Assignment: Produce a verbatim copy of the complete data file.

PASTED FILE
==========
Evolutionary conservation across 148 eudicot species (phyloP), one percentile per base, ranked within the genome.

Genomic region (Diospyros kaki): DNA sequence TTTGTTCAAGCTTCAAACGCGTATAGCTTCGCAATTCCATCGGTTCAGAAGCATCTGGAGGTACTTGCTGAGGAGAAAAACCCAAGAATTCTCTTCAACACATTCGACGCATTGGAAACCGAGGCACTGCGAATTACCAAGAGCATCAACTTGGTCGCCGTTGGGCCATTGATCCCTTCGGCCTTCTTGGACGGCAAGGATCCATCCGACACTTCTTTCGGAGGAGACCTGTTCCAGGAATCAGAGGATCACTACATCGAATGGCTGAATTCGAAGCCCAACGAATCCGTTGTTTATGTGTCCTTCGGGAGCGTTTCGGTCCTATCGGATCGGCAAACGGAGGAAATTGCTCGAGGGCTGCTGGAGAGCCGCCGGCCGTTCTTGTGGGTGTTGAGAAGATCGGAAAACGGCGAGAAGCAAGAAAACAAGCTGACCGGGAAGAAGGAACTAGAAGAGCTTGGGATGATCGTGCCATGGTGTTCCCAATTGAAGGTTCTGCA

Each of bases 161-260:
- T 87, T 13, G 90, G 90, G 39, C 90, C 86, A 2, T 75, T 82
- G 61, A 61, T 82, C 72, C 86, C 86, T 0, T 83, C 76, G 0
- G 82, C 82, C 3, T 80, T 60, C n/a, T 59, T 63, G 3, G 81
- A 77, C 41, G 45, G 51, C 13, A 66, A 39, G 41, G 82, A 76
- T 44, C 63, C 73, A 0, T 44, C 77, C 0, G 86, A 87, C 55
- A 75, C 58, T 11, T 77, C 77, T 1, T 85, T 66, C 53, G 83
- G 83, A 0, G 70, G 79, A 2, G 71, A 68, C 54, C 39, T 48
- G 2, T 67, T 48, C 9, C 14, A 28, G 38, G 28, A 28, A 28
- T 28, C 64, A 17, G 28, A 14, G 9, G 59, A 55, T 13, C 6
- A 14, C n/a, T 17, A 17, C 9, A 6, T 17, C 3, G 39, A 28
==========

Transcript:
Evolutionary conservation across 148 eudicot species (phyloP), one percentile per base, ranked within the genome.

Genomic region (Diospyros kaki): DNA sequence TTTGTTCAAGCTTCAAACGCGTATAGCTTCGCAATTCCATCGGTTCAGAAGCATCTGGAGGTACTTGCTGAGGAGAAAAACCCAAGAATTCTCTTCAACACATTCGACGCATTGGAAACCGAGGCACTGCGAATTACCAAGAGCATCAACTTGGTCGCCGTTGGGCCATTGATCCCTTCGGCCTTCTTGGACGGCAAGGATCCATCCGACACTTCTTTCGGAGGAGACCTGTTCCAGGAATCAGAGGATCACTACATCGAATGGCTGAATTCGAAGCCCAACGAATCCGTTGTTTATGTGTCCTTCGGGAGCGTTTCGGTCCTATCGGATCGGCAAACGGAGGAAATTGCTCGAGGGCTGCTGGAGAGCCGCCGGCCGTTCTTGTGGGTGTTGAGAAGATCGGAAAACGGCGAGAAGCAAGAAAACAAGCTGACCGGGAAGAAGGAACTAGAAGAGCTTGGGATGATCGTGCCATGGTGTTCCCAATTGAAGGTTCTGCA

Each of bases 161-260:
- T 87, T 13, G 90, G 90, G 39, C 90, C 86, A 2, T 75, T 82
- G 61, A 61, T 82, C 72, C 86, C 86, T 0, T 83, C 76, G 0
- G 82, C 82, C 3, T 80, T 60, C n/a, T 59, T 63, G 3, G 81
- A 77, C 41, G 45, G 51, C 13, A 66, A 39, G 41, G 82, A 76
- T 44, C 63, C 73, A 0, T 44, C 77, C 0, G 86, A 87, C 55
- A 75, C 58, T 11, T 77, C 77, T 1, T 85, T 66, C 53, G 83
- G 83, A 0, G 70, G 79, A 2, G 71, A 68, C 54, C 39, T 48
- G 2, T 67, T 48, C 9, C 14, A 28, G 38, G 28, A 28, A 28
- T 28, C 64, A 17, G 28, A 14, G 9, G 59, A 55, T 13, C 6
- A 14, C n/a, T 17, A 17, C 9, A 6, T 17, C 3, G 39, A 28